For grocery-focused e-commerce businesses: Online sales are there, sure, but it’s the logistics and fulfillment that are the roadblocks on the path to positive operating measures.
To that end, in one of the latest headlines in the Special Purpose Acquisition Company (SPAC) space, the Boxed online grocer announced this week that it becomes public in connection with a merger with Seven Oaks Acquisition Corp., a blank check company.
As we delve deeper into the investor presentation and projections, we see that there are margin pressures that are common for fast growing companies. The question is when (maybe even if) projections of positive results on the EBITDA line (a rough measure of cash flow) meet reality in a hyper-competitive space.
SPAC vs. Traditional IPO
As to the why-a-PSPC question: In an interview with CNNBoxed CEO and co-founder Chieh Huang said the company chose to go the SPAC route because it would raise a “quantum of capital” more than what would have been seen with a traditional listing.
The company said in its presentation that grocery e-commerce is growing at a compound annual growth rate of 19% and will be worth up to $ 248 billion in 2025. According to the release and financial data, Boxed sees itself as revenue growth business at about twice that rate, at about 40 percent per year.
Within this market and as the tailwind of these growth rates, Boxed operates as an e-commerce platform that includes two segments, B2C and B2B. The B2C segment, according to the presentation, has more than 450,000 active customers, measured in 2020, with a GMV of $ 158 million during that period and an average order value of $ 96. Projections predict 36% CAGR growth through 2026.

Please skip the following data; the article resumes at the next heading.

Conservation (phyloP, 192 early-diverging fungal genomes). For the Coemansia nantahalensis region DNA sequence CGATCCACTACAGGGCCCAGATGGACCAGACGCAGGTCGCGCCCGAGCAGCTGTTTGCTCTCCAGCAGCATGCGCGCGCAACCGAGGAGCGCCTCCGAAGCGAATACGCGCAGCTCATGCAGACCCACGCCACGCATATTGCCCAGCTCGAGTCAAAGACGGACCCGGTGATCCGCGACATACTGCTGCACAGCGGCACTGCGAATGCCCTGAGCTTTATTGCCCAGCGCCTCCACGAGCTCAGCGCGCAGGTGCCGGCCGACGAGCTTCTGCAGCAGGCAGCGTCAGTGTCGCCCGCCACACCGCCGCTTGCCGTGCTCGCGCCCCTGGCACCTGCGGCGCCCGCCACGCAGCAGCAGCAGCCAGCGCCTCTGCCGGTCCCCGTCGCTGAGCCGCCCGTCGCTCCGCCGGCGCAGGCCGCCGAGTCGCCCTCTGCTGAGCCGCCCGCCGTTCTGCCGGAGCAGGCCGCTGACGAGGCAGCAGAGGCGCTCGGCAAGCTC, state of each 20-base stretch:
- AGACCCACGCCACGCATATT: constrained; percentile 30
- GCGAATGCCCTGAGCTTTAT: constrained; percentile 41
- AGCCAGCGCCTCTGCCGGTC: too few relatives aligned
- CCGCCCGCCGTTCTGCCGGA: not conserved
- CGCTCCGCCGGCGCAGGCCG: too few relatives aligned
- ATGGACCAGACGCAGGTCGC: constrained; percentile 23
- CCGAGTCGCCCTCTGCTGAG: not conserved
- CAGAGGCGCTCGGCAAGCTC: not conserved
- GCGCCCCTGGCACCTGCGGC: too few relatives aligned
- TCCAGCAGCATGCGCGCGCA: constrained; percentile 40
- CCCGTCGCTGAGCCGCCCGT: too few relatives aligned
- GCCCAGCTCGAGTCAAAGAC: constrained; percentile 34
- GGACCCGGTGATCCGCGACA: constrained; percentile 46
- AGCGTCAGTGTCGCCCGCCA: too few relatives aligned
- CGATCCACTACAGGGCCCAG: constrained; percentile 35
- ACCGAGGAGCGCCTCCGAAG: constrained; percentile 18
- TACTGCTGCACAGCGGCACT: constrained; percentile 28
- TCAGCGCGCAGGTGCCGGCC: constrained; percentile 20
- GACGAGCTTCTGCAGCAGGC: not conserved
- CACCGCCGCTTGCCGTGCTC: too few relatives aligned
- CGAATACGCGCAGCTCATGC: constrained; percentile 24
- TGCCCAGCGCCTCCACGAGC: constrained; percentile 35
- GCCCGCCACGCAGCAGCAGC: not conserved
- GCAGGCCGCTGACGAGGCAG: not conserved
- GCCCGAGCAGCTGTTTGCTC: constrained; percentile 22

The B2B segment has approximately 24,000 active customers, with $ 35 million in GMV, with an average order value of $ 198.
The sidebar notes in the literature that its average order value (on the B2C side) of nearly $ 100 compares favorably with average order values of $ 85 for wholesale wholesalers, $ 60 for pure online businesses and $ 45 for traditional groceries.
In details related to its financial model (Boxed is also licensing its technology in a white-label omnichannel offering), the company notes that net revenues will accelerate from percentage point growth in mid-teens this year, before accelerating to more than 40% and gradually decreasing. at the low level of 30 percentage points. In the meantime, cash operating costs – in particular, execution, personnel and overheads – will also increase at double-digit rates, resulting in Adjusted EBITDA that will not be positive before. fiscal year 2025, to around $ 3 million, which in turn increases. to $ 63 million the following year. Boxed says 90 percent of delivery is available with a two-day (or less) window.
The online space is of course crowded, vying for the online dollars of consumers (and businesses) to order groceries and essentials and have them delivered (with speed). Amazon bought Whole Foods, Target bought Shipt.
Infrastructure, of course, is part of the secret sauce that makes or breaks e-commerce, and especially delivery companies (just ask Webvan). We argue that ever shorter delivery windows and pressures on trade execution components may remain hallmarks of the space.
The PSPC agreements are renowned for their upbeat projections – and it remains to be seen where Boxed’s own models lie on the path between spreadsheet and reality.